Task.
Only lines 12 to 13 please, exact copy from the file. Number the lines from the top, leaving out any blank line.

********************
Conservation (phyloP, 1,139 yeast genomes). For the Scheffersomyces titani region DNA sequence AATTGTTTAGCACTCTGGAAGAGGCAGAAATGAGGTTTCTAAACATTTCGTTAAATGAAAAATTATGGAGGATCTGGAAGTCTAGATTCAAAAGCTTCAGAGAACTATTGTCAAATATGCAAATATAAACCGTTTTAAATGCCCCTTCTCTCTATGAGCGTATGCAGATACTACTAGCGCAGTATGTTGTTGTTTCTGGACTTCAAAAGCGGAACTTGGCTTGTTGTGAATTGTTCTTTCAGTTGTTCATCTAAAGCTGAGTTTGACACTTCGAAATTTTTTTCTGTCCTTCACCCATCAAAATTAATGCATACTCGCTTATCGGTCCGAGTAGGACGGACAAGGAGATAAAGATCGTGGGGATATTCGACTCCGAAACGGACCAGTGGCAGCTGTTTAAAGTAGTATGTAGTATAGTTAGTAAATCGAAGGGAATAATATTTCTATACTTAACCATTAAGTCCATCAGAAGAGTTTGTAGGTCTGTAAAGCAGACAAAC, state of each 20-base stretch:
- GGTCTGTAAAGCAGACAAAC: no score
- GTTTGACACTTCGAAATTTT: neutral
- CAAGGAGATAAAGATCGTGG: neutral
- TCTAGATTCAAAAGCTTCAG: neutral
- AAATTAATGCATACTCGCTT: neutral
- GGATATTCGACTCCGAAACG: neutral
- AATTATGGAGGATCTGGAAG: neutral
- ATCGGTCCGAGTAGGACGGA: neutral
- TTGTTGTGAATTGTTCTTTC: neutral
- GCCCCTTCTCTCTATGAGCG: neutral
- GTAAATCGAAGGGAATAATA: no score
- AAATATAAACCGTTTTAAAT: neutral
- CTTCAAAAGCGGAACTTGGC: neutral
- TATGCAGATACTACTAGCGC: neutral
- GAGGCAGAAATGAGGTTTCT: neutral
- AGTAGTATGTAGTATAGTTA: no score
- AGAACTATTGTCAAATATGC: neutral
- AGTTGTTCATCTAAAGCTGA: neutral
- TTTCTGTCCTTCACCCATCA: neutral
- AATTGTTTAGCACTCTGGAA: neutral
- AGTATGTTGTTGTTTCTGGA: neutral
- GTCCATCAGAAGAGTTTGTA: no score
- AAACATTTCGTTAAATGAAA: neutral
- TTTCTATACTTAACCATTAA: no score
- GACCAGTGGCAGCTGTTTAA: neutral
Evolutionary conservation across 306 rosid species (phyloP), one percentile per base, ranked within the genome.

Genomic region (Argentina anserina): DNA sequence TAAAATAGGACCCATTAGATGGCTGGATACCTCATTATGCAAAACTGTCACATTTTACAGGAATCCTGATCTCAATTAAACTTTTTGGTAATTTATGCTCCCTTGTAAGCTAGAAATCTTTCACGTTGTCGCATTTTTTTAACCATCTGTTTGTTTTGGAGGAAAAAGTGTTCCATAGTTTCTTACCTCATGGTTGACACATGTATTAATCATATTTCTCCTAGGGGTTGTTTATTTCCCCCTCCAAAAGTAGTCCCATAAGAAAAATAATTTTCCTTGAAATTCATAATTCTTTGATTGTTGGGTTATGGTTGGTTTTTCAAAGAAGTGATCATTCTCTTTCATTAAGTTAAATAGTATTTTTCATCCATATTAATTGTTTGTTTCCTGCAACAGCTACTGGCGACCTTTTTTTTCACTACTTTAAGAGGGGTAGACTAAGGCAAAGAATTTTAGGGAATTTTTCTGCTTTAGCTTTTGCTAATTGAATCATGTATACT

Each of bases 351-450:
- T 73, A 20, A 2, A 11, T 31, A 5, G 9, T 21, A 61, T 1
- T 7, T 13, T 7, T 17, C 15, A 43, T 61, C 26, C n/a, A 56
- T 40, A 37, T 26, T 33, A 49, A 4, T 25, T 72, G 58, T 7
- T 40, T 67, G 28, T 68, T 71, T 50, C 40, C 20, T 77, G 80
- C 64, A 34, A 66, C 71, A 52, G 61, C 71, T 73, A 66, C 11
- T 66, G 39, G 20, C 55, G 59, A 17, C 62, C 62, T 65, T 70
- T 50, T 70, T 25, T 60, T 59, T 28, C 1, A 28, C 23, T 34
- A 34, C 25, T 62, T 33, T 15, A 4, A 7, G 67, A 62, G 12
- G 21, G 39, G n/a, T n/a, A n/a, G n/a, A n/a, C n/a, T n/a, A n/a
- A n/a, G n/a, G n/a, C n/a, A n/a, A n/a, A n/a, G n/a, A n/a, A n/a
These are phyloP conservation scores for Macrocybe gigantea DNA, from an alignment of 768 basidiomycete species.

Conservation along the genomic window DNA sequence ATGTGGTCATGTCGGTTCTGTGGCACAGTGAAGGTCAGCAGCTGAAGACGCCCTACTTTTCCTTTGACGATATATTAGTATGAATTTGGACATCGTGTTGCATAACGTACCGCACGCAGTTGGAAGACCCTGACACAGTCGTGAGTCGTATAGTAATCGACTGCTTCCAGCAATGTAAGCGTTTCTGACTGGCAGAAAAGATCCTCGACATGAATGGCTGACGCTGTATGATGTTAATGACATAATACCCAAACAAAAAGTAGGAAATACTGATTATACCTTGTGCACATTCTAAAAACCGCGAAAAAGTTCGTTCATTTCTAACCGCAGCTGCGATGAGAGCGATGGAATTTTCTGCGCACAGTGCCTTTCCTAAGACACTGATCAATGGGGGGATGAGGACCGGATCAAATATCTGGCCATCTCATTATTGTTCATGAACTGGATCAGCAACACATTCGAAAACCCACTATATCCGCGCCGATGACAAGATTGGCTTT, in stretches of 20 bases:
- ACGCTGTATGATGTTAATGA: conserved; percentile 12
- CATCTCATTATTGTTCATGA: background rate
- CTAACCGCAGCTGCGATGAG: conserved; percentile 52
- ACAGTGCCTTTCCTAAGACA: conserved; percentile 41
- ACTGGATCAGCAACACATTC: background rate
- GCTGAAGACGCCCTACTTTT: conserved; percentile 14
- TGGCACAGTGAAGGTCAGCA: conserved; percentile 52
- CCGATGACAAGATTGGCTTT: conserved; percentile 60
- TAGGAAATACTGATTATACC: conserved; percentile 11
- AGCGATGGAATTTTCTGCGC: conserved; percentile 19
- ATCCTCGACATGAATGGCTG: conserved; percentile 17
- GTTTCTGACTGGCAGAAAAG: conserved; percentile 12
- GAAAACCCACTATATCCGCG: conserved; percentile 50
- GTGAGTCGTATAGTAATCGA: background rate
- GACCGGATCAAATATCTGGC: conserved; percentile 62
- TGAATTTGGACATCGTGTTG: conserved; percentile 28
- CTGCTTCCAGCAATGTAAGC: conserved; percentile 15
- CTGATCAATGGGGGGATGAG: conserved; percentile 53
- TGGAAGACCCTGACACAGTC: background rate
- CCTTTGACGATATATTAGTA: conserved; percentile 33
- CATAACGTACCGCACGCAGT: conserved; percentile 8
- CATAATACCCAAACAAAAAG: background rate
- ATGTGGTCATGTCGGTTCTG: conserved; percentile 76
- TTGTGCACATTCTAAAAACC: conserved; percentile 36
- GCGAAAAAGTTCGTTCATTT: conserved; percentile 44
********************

- GTAAATCGAAGGGAATAATA: no score
- AAATATAAACCGTTTTAAAT: neutral